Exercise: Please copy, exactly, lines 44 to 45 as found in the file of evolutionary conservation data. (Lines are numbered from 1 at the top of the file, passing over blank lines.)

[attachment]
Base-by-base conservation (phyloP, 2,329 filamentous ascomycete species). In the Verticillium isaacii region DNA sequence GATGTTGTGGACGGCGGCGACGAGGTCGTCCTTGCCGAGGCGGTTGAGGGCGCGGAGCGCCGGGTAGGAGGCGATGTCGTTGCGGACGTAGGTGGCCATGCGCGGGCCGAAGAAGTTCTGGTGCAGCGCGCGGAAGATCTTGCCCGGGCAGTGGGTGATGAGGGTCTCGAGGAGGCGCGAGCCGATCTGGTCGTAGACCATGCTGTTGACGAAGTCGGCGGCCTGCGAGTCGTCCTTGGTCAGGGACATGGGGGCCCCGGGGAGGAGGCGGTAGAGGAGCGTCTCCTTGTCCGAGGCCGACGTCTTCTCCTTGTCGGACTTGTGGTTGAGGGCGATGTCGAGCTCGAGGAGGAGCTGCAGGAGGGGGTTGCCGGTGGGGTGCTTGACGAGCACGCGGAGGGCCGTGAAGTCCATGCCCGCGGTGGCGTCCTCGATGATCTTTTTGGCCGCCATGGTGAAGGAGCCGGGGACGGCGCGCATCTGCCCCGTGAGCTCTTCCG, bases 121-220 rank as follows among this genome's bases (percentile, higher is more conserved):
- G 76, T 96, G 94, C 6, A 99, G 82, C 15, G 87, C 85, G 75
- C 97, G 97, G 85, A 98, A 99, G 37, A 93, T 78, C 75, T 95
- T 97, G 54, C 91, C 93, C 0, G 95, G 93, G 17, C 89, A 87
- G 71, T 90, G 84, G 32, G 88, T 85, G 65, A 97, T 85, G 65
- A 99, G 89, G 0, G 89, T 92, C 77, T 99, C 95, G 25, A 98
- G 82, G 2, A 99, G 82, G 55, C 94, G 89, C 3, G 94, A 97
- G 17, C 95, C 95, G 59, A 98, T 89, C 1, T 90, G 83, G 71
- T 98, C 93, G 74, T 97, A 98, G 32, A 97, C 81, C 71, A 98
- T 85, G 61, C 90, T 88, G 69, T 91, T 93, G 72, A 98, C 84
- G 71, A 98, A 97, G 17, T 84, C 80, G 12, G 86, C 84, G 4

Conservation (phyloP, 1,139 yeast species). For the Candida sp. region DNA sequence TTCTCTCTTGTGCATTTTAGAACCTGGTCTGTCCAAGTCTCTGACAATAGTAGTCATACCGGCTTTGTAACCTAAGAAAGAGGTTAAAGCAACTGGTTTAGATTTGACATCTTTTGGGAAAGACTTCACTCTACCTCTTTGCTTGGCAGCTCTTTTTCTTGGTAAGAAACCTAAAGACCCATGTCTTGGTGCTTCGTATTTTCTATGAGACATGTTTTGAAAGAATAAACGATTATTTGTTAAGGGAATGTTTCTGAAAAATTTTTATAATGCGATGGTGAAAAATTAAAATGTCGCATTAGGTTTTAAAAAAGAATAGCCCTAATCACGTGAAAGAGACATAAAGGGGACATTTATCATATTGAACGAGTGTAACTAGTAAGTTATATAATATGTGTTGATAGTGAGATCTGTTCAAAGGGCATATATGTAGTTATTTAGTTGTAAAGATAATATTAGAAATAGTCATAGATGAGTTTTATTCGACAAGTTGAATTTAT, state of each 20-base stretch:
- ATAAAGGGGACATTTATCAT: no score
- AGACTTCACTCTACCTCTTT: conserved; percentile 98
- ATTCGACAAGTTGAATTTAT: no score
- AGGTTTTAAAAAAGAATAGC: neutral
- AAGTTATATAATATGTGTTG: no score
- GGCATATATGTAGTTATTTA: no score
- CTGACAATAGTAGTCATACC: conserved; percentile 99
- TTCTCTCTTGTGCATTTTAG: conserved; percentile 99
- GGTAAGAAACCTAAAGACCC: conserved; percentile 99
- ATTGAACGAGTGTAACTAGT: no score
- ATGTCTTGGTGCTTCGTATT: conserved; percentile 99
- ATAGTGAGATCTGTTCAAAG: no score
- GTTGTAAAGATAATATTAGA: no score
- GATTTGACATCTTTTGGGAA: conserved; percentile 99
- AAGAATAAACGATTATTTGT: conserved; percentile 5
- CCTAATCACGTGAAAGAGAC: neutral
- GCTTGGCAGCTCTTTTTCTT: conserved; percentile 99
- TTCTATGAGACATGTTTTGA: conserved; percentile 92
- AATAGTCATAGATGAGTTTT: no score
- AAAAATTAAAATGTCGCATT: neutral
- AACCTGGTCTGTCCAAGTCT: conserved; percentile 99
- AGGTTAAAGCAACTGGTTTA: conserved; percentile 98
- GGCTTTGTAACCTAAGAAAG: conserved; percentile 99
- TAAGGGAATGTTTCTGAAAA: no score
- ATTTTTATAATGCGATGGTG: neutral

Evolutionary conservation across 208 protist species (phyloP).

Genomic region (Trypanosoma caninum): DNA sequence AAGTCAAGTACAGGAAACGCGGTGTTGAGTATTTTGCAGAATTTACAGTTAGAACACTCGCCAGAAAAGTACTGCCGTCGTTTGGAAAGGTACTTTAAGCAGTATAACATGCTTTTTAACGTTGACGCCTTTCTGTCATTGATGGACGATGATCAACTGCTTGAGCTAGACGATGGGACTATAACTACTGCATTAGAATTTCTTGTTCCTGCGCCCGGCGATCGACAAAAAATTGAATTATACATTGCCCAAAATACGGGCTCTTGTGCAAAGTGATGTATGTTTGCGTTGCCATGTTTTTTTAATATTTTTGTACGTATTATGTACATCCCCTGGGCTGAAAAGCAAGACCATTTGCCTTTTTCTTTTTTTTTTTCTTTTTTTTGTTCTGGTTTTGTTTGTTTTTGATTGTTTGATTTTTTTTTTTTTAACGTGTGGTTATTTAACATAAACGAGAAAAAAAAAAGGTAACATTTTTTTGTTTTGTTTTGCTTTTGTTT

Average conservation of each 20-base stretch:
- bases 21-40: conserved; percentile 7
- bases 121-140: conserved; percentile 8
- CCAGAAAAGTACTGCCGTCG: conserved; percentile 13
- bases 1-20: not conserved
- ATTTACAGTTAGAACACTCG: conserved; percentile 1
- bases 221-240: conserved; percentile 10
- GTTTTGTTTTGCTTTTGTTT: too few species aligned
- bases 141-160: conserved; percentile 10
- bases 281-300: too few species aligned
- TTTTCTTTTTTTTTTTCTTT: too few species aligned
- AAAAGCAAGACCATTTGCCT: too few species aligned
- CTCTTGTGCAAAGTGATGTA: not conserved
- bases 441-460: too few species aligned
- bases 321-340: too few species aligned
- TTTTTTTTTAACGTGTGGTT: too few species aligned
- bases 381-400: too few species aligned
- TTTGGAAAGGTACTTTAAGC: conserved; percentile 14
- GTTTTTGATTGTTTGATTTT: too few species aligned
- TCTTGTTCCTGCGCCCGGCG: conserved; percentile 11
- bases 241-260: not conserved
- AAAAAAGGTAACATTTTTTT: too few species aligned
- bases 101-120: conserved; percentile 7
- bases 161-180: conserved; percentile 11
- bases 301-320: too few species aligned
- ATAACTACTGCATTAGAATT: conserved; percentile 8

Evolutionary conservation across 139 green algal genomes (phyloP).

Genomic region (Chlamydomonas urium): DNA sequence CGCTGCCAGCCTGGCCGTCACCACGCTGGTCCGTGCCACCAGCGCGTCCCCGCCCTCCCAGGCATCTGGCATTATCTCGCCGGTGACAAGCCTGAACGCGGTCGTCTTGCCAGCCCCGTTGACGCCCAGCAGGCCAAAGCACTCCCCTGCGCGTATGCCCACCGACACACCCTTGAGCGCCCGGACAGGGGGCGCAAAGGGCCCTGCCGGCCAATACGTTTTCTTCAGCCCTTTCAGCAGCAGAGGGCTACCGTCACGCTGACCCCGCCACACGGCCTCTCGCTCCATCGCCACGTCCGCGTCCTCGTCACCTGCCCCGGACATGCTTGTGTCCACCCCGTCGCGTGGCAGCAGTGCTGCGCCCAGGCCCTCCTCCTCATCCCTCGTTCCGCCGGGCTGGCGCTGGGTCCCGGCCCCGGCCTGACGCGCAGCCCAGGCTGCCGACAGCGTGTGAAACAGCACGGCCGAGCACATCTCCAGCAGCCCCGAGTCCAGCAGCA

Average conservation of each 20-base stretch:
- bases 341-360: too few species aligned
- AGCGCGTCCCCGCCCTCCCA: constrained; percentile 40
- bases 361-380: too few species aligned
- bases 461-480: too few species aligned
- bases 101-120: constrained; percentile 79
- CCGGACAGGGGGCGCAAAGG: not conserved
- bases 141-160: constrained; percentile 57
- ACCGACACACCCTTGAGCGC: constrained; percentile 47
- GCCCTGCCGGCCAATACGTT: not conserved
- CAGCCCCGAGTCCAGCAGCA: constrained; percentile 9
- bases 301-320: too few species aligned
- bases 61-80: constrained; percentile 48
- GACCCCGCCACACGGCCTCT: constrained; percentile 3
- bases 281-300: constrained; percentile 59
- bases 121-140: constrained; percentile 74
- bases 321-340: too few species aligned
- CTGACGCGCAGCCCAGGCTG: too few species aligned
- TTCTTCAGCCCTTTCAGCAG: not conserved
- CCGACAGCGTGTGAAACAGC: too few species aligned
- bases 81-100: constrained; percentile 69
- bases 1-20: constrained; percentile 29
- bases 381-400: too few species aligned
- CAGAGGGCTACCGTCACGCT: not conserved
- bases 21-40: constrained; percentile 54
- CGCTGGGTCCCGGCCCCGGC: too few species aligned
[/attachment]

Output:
- bases 1-20: not conserved
- ATTTACAGTTAGAACACTCG: conserved; percentile 1